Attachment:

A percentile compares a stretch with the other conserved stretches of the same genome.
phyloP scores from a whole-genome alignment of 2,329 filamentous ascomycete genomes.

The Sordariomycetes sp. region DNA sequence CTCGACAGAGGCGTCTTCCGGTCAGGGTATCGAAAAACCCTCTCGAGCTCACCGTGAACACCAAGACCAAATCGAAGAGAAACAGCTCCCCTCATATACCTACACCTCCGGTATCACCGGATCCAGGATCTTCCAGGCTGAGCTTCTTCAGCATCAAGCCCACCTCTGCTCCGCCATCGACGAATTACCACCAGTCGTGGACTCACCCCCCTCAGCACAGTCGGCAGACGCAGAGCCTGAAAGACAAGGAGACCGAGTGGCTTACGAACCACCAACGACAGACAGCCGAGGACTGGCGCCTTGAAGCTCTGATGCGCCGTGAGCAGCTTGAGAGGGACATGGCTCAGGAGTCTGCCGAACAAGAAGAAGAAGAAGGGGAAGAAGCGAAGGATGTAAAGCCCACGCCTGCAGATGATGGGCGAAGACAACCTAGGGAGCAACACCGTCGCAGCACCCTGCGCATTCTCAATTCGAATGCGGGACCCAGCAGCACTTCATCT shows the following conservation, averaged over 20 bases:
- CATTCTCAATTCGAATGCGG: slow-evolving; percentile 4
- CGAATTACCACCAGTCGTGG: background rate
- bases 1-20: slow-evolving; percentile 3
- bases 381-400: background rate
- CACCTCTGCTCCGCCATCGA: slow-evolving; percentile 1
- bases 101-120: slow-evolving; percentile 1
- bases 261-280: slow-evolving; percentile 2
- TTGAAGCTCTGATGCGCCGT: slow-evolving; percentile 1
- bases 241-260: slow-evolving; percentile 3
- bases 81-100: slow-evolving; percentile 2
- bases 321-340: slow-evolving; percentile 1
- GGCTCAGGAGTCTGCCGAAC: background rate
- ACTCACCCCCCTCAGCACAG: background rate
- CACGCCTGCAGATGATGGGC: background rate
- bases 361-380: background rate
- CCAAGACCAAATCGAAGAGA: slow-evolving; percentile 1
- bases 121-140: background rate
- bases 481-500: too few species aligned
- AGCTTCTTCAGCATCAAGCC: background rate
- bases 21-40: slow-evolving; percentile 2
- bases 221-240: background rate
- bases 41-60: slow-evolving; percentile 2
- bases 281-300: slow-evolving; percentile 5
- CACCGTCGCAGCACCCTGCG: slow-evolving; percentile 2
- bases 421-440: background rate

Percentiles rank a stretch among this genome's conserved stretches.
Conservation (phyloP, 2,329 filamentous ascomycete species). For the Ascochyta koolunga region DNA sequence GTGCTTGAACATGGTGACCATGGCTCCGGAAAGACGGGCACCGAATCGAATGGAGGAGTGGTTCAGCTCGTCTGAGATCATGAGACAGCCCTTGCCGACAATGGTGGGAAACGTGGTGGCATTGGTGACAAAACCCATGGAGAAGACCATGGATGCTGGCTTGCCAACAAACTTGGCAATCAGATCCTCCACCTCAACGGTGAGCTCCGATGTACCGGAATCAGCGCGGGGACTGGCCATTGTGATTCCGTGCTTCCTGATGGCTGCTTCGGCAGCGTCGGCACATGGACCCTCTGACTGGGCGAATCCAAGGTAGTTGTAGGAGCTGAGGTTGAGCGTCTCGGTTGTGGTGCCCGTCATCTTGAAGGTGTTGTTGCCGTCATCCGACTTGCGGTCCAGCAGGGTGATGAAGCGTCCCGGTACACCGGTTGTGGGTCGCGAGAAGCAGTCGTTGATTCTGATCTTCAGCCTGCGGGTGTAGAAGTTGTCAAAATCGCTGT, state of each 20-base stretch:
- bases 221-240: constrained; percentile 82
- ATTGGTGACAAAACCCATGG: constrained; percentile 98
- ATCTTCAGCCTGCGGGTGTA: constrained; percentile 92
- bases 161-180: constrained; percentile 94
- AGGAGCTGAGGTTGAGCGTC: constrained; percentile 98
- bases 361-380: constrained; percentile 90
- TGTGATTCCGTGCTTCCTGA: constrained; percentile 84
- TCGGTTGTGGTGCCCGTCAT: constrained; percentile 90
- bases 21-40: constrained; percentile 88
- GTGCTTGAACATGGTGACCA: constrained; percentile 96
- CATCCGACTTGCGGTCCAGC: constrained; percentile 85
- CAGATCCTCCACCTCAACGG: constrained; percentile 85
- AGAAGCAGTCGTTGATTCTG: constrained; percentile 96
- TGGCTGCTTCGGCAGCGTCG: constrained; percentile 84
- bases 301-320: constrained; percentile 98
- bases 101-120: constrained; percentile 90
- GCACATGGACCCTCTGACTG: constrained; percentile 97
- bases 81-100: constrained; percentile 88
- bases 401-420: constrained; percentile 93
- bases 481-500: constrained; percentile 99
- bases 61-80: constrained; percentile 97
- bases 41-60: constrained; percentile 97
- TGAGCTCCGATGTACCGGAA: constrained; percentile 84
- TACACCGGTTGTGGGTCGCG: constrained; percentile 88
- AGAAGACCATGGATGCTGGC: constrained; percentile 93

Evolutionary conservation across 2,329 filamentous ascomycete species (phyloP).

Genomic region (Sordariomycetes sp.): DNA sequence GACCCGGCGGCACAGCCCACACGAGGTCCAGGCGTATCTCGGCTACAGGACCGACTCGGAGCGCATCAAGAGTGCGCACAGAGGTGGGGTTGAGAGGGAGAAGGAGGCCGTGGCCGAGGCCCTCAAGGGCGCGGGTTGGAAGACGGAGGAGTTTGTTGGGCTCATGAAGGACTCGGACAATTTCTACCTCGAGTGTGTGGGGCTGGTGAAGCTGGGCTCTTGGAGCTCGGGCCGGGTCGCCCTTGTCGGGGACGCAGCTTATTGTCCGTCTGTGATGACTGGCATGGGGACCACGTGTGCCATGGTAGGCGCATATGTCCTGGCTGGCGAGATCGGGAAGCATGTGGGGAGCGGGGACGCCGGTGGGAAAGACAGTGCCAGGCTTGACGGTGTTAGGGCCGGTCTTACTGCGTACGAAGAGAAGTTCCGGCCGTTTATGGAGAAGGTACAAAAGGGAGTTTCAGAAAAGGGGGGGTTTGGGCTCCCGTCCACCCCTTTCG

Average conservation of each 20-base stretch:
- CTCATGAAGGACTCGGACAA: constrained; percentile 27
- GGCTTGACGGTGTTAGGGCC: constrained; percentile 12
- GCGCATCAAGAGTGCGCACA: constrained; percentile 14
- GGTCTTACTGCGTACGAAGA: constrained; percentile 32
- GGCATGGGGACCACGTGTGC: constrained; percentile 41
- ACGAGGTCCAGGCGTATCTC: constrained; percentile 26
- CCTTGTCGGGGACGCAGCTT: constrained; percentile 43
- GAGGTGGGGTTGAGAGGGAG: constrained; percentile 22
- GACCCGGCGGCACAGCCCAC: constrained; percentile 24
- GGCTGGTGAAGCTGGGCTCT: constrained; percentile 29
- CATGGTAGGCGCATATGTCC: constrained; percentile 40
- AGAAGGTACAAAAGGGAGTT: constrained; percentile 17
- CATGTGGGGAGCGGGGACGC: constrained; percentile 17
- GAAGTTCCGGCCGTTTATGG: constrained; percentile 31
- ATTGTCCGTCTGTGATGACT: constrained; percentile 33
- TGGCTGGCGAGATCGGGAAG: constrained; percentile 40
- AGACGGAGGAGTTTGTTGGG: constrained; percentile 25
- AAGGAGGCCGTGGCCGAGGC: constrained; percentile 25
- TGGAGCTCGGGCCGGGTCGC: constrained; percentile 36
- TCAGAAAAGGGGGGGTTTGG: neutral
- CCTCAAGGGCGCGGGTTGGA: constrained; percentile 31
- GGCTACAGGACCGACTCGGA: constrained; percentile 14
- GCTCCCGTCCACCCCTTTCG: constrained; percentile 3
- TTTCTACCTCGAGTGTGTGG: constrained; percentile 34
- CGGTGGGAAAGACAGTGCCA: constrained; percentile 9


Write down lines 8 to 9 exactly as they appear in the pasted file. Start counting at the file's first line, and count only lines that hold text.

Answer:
- CACCTCTGCTCCGCCATCGA: slow-evolving; percentile 1
- bases 101-120: slow-evolving; percentile 1